“You’re like the sea, always changing”
Recent weeks have seen a couple of instances where theatre has successfully challenged my preconceptions: A Midsummer Night’s Dream saw me reassess Filter and David Eldridge surprised me with some fantastic writing that really resonated with me in In Basildon. Ibsen however has been a major stumbling block for me – I’ve tried my best, taking in several productions of his work but that connection has never emerged, the reason for his continued popularity completely eluding me. So it would be a lie for to me to say that I went to the Rose Kingston’s new production of The Lady from the Sea with a completely open mind – I was amenable to having my mind changed but it was with a heavy heart that I went there.
I’ve seen the play once before – ironically in a version by David Eldridge at the Royal Exchange in Manchester – and it was not a happy experience. Ibsen’s story focuses on the nymph-like figure of Ellida, settled uneasily in a marriage of convenience to Dr Wangel as memories of her past continue to have a strong pull on her. Wangel tries to facilitate resolution by inviting a man from her past to stay but he stirs up great emotional swells that threaten to pull Ellida back to her beloved sea.
My main reason for booking in the end was the opportunity to see Joely Richardson on the stage, ticking another member of the Redgrave dynasty off the list, and in some ways I’m glad I did. Her luxurious voice and suggestive mannerisms betray the family connection in the best possible way as she portrays the flightiness and fragility of Ellida extremely well on the wooden planks that cover the expanse of the stage in front of the Turner-esque hued cyclorama that suggests the Norwegian sky.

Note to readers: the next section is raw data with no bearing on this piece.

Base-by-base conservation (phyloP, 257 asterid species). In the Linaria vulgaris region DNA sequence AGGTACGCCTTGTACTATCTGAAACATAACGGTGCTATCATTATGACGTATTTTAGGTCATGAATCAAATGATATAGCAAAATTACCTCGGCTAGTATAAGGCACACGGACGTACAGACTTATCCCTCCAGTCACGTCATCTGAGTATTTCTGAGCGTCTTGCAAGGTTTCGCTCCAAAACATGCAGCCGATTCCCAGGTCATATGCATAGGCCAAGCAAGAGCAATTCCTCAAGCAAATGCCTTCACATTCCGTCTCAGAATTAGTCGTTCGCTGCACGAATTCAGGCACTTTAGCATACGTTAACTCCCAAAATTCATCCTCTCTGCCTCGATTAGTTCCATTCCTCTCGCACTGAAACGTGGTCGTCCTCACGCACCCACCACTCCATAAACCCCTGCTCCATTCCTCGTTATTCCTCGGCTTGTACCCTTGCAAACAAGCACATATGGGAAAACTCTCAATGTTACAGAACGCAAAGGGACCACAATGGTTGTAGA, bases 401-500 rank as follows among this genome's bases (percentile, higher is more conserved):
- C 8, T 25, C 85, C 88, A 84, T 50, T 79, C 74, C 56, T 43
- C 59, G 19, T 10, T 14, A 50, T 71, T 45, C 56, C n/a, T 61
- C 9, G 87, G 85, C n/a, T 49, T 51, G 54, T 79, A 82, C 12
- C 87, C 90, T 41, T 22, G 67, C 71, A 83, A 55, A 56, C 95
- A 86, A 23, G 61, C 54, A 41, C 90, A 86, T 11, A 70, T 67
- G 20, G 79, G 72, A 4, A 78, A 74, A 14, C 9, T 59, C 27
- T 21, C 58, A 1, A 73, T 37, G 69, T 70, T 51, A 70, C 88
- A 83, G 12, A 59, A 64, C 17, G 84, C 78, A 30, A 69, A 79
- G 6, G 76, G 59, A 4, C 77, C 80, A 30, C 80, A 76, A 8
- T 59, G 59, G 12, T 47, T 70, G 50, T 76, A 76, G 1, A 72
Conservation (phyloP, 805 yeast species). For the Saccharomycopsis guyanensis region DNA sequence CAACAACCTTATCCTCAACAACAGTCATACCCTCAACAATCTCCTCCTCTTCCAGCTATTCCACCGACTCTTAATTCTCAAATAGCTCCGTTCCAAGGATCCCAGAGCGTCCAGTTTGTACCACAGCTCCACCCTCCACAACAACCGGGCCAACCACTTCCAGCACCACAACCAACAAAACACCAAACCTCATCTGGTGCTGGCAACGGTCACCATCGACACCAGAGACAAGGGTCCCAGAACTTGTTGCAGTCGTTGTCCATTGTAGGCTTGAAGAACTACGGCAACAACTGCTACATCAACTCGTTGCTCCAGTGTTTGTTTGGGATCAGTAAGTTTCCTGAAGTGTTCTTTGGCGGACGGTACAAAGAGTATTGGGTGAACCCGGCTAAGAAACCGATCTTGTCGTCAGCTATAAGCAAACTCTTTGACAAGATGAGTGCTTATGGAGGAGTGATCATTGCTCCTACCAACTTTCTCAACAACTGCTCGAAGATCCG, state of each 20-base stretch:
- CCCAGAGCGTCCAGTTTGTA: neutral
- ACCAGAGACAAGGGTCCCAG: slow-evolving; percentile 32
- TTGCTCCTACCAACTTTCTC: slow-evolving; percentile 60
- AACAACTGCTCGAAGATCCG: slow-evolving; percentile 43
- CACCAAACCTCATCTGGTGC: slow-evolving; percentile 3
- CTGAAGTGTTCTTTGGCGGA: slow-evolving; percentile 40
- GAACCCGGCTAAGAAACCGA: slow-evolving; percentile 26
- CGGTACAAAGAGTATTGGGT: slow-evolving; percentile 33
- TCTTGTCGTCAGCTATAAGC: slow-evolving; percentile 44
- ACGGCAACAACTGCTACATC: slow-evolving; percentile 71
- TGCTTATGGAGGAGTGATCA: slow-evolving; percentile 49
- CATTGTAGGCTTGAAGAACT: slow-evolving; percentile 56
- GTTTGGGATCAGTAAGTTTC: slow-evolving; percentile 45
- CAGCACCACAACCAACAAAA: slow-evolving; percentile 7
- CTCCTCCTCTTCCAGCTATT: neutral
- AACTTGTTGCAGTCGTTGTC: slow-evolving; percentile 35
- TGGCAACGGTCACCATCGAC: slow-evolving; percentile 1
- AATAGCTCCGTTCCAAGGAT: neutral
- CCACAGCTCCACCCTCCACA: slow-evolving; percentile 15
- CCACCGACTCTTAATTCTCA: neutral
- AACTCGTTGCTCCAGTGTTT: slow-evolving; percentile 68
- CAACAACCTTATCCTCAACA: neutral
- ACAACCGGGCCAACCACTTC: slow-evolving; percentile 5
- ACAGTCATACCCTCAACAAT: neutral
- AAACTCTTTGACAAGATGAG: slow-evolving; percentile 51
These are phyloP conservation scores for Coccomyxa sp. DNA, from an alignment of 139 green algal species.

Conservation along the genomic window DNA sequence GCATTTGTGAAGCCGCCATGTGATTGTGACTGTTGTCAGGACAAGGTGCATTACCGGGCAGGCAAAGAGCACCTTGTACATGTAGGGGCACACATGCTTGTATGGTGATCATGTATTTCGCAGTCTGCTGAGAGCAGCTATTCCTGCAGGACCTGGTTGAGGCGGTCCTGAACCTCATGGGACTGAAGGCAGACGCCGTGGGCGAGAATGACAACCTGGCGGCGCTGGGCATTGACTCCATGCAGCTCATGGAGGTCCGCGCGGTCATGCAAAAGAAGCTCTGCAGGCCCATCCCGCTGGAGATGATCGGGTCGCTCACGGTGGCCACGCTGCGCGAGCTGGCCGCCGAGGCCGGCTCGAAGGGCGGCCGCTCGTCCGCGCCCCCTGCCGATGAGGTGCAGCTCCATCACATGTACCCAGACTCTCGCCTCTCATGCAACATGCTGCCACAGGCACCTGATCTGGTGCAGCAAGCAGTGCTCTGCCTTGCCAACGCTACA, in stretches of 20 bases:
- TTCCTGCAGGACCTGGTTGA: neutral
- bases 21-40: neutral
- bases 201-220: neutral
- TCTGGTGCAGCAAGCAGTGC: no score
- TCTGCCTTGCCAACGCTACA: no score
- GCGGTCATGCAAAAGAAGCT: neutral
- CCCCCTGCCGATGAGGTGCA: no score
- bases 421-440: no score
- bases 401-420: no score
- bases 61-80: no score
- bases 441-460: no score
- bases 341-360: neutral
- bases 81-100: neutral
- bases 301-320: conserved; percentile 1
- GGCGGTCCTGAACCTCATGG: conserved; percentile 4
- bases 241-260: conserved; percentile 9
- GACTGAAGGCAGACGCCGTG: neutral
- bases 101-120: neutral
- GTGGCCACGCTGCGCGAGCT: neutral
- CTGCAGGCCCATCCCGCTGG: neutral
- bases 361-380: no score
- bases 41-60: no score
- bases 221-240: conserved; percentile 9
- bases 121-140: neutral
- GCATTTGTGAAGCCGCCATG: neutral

But in a story that I already wasn’t too keen on, matters are exacerbated here by director Stephen Unwin’s self-penned version which overplays the relative lightness (for Ibsen) and moves the production into strange light comedy territory. This has the consequence of lessening the profundity of much of the action, whether the deep emotional pulls that torment Ellida or the grudgingly tolerated maritals come-ons of the ageing tutor who is depressingly the only hope for one of Wangel’s step-daughters. Scenes that ought to catch the breath made the audience laugh and so the emotional narrative is completely skewed.
Combined with supporting performances that largely failed to inspire: Sam Crane, whose work at the Globe I have liked, underwhelmed with a performance that felt too close to those he has given on Bankside; Malcolm Storry’s bumbling geniality played it a little too safe, and Gudmundur Thorvaldsson’s outsider just didn’t really work. But my feelings about the play aside, I really do feel that the choice to play so much for comedy is a counter-productive one which almost makes a mockery of how difficult and extraordinary female self-emancipation was at the time.